Vera Leg Kicks Chop Down Patt at UFC 96; Grove Flattens Day in 92 Seconds

By Brian Knapp Mar 8, 2009
Brandon Vera broke Michael Patt with leg kicks at UFC 96 and pointed his still-promising career back in the right direction.

The gifted and charismatic Vera brutalized Patt with repeated heavy blows to his legs and ultimately finished him 1:27 into the second round at UFC 96 “Jackson vs. Jardine” on Saturday at the Nationwide Arena in Columbus, Ohio.

Vera’s strategy became clear from the start, as he went to work on Patt’s lower extremities. A superior stand-up fighter, he landed at will with quickness and power but did the majority of his damage with kicks to the legs. He knocked down the game but overmatched Patt (12-4) with a leg kick in the first round in a precursor of what was to come.

A 31-year-old former heavyweight, Vera desperately needed to win. He entered the Octagon with losses in three of his last four appearances and was in danger of becoming an afterthought in a light heavyweight division that feature’s some of the world’s premier fighters. Vera (10-3) had not finished an opponent since November 2006, when he slaughtered current interim heavyweight champion Frank Mir at UFC 65.

Meanwhile, “The Ultimate Fighter 3” middleweight winner Kendall Grove blasted an overaggressive Jason Day in a cool 92 seconds.

Day (17-8) rushed out and met Grove with an early onslaught, but when he failed to connect with anything of substance, he left himself open for disaster. The 29-year-old Canadian ate a blistering right hand on the back end of a one-two combination and hit the mat as a result. His Hawaiian foe followed with a series of elbows that left Day stiff before the referee could intervene on his behalf.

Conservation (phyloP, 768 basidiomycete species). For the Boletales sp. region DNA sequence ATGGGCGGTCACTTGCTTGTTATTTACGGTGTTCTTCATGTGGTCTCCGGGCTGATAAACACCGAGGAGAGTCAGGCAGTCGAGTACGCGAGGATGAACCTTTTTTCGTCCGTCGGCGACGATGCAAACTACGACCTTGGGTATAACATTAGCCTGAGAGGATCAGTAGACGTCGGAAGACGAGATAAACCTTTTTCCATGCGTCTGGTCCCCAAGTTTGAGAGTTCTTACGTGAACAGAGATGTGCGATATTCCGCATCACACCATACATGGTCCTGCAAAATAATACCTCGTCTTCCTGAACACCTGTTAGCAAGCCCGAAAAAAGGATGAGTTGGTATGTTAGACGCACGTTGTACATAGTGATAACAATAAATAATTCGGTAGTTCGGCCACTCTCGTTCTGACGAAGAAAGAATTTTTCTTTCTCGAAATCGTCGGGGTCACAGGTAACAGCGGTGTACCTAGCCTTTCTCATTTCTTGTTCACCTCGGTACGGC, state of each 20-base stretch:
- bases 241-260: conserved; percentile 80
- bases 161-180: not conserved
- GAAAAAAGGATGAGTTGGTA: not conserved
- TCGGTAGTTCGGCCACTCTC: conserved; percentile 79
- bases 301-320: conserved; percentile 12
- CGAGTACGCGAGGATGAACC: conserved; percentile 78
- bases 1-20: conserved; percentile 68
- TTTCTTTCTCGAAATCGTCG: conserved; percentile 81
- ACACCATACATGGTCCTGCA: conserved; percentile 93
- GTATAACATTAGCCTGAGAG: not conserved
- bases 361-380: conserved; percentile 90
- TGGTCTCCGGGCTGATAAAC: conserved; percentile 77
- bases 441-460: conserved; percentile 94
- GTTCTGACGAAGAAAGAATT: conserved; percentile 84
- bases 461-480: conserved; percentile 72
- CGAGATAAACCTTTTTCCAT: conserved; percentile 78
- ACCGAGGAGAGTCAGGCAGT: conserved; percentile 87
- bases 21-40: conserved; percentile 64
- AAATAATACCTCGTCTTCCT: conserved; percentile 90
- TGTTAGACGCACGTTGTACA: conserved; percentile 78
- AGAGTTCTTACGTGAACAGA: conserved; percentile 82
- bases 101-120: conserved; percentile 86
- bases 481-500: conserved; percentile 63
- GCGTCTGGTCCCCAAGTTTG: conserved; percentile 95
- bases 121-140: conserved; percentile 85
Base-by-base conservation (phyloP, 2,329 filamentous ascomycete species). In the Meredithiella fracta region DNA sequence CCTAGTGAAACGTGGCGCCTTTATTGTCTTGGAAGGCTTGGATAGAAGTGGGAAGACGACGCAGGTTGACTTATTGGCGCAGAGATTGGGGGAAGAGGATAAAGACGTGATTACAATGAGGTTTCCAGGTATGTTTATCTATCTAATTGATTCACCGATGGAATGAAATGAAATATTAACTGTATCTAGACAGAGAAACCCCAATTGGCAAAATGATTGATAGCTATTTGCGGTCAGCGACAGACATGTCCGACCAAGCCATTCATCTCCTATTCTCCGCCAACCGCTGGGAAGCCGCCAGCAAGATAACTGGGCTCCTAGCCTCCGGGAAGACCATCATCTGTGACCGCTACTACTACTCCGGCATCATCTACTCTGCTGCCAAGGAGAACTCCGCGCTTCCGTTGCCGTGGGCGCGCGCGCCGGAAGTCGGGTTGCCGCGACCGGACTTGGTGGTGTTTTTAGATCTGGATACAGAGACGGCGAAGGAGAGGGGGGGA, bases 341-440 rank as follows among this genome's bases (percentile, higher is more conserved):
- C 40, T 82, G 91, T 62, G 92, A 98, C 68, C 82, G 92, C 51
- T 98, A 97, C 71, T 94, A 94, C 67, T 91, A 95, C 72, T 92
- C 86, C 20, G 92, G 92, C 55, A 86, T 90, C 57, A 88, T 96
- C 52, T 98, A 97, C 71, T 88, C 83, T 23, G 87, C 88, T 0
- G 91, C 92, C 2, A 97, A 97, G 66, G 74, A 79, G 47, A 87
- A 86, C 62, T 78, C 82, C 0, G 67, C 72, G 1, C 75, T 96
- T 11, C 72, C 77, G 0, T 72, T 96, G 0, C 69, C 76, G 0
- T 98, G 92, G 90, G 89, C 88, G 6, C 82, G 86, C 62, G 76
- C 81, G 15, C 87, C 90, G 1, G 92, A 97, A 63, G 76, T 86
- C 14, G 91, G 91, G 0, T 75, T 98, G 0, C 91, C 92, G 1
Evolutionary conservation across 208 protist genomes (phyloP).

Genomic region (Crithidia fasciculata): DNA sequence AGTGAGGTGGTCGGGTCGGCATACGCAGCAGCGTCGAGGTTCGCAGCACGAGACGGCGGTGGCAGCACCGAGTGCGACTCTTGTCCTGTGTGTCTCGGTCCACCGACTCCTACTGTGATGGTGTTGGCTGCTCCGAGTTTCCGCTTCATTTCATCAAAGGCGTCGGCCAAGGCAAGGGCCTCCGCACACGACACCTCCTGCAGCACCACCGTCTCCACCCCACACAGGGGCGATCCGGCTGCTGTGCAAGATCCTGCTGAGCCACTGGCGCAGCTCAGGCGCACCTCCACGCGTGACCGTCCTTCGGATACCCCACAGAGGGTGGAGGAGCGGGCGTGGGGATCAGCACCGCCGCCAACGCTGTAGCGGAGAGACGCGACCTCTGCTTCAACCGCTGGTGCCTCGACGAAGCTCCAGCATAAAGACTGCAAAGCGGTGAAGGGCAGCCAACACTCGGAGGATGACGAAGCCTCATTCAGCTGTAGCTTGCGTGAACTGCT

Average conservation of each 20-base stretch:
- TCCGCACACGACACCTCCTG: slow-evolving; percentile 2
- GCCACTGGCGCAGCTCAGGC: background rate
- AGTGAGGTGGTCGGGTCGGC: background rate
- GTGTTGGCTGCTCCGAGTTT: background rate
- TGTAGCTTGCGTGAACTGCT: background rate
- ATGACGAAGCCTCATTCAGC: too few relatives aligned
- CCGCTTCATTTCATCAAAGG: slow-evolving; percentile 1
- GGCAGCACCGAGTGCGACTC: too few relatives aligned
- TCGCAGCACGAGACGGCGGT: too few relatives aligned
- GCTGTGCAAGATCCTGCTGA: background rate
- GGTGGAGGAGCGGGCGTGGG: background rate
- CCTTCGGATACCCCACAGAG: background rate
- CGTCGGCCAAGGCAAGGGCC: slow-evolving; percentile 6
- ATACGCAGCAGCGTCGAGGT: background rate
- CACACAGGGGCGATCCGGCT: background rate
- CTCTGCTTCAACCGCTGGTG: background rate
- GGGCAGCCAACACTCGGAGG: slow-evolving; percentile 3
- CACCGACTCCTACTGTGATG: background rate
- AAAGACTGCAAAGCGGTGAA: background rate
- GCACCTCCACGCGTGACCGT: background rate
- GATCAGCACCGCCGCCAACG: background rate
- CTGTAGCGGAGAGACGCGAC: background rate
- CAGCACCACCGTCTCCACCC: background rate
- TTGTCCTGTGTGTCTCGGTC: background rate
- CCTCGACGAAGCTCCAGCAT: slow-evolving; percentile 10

Grove (10-5, 1 NC) -- who had not competed since he won a split decision from the late Evan Tanner almost nine months ago -- has rebounded nicely from back-to-back one-sided losses to Patrick Cote and Jorge Rivera.

File Photo

Tamdan McCrory is back
on track in the UFC.
Elsewhere, welterweight prospect Tamdan McCrory utilized his superior grappling skills and delivered a first-round technical knockout against the previously unbeaten Ryan Madigan.

The 6-foot-4 McCrory (11-2) scored with an early takedown and made Madigan, an amateur kickboxing champion, look like a novice on the mat, as the 22-year-old passed to side control and eventually to full mount. After he failed to secure a triangle from the top, McCrory buried Madigan (5-1) with strikes. The end came 3:35 into the first round, as referee Yves Lavigne stepped in and halted the action.

In another light heavyweight tilt, Jason Brilz made the most of his first impression, as he outpointed the favored Tim Boetsch en route to a unanimous decision in his UFC debut. Scores were 29-28 on all three cards.

Brilz (17-1-1) recovered from a subpar first round, brought the fight to the ground and neutralized Boetsch the rest of the way. He struck with elbows to the head and knees to the body in the second round and then finished strong in the third. The former Victory Fighting Championship light heavyweight titleholder mounted and cut Boetsch late and made his point with the judges.

The 33-year-old Brilz (17-1-1) has rattled off 10 consecutive wins and remains unbeaten in his last 13 appearances. He suffered the lone setback of his career in 2001.

Controversy paid an early visit to UFC 96.

Shane Nelson posted his eighth consecutive victory and upset the well-traveled and durable Aaron Riley by first-round TKO in a preliminary lightweight bout. The 25-year-old B.J. Penn protégé dropped Riley with a counter right hand, and though the stunned Indiana native appeared to recover quickly and was clearly defending himself against follow-up blows, the night’s opening fight was halted 44 seconds into round one.

Riley (27-11-1), who entered the cage on a three-fight winning streak, protested the stoppage immediately. Boos from the crowd backed the International Fight League and Pride Fighting Championships veteran’s cause. Nelson (12-3) has not lost in almost two years.
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